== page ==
23. The Bourne Identity
“So we got a bump coming up…”
Authenticity is the name of the game in the Matt Damon Bourne films (brainwashing notwithstanding), and the principle informs every minute of his flight from the Paris police in The Bourne Identity. Director Doug Liman fought with the studio to actually shoot the scene in The City of Lights instead of a cheaper location like Montreal. We immediately grasp that we’re looking at real Parisian streets, not some stand-in city – which makes us grip our armrests just a little tighter as Damon’s Mini Cooper zips through traffic, onto sidewalks and down a very steep flight of stairs with irritated French fuzz in pursuit. They even throw in some cool spy facts in the middle of it all, as when Damon tells his girl (Franka Potente) to look away from the pursuing cops so she won’t be recognized.
22. Police Story
“Miss Fong, it's much too dangerous out here. Please go home.”
Jackie Chan listed Police Story as the all-time favorite of his movies and who are we to disagree? We could have gone with the magnificent shopping mall chase towards the end, but even it can’t compete with the film’s signature showcase, in which a busted sting leads to a harrowing chase down the side of a mountain. The vehicles crash through a shantytown en route while Chan – in perfect comic form, as always – runs a staggering gauntlet of escapes and near-misses in the process. It ends with a bit on a bus with an umbrella… a moment that would make Chan’s idol Buster Keaton proud. It served as the high point for a career that could have filled this list all on its own.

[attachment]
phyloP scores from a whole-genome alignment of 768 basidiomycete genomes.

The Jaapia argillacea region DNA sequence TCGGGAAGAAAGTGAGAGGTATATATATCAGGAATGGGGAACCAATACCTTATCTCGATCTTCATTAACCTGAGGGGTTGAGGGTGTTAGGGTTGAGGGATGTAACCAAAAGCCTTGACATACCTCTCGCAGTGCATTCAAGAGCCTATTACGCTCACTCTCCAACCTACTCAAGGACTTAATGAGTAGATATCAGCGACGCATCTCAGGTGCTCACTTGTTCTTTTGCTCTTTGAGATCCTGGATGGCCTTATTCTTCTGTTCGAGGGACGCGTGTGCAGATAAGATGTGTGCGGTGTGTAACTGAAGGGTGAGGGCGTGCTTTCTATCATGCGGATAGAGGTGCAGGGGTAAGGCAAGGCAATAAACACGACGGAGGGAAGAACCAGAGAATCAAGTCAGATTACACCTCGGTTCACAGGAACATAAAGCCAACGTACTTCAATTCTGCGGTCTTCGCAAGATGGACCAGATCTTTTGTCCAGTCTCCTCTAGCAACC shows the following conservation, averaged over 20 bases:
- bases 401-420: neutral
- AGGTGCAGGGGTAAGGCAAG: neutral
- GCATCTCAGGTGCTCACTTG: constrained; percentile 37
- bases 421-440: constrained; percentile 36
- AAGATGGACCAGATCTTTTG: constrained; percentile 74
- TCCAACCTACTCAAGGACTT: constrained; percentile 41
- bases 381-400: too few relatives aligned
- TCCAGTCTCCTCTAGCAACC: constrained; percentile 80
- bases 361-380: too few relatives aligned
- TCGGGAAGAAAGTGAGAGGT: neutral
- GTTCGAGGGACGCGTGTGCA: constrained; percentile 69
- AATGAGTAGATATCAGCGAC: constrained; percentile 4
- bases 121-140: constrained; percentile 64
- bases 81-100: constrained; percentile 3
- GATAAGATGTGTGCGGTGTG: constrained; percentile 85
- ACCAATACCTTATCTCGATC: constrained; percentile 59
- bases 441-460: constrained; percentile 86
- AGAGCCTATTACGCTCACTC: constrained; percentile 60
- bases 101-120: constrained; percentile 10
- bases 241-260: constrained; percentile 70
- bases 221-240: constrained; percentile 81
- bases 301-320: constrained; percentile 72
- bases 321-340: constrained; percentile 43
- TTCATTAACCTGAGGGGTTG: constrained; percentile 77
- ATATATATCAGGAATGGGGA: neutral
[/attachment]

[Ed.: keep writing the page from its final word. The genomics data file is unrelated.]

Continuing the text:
21. To Live and Die in L.A.
“We’re going this way!”
Sweet breakdancing angels! What's even going on in this scene? We don't know, but it's so tense we're about to pee our pants by the time it's over. Who's chasing agents Chance (William Petersen) and Vukovich (John Pankow)? What do they want? Why are there so many of them? Why are they so heavily armed? We don't even know (though the movie reveals it later in a cinematic kick to the nads like you won't believe), but whoever they are, they're crazy-persistent. To Live and Die in L.A. did all the things on film that Miami Vice couldn't do on TV--graphic violence, pervasive profanity, full frontal nudity--and the pinnacle of that capacity is this chase, ending in a last-ditch wrong-way-on-the-freeway escape that makes you clench your chair's armrests so hard you'll leave a mark.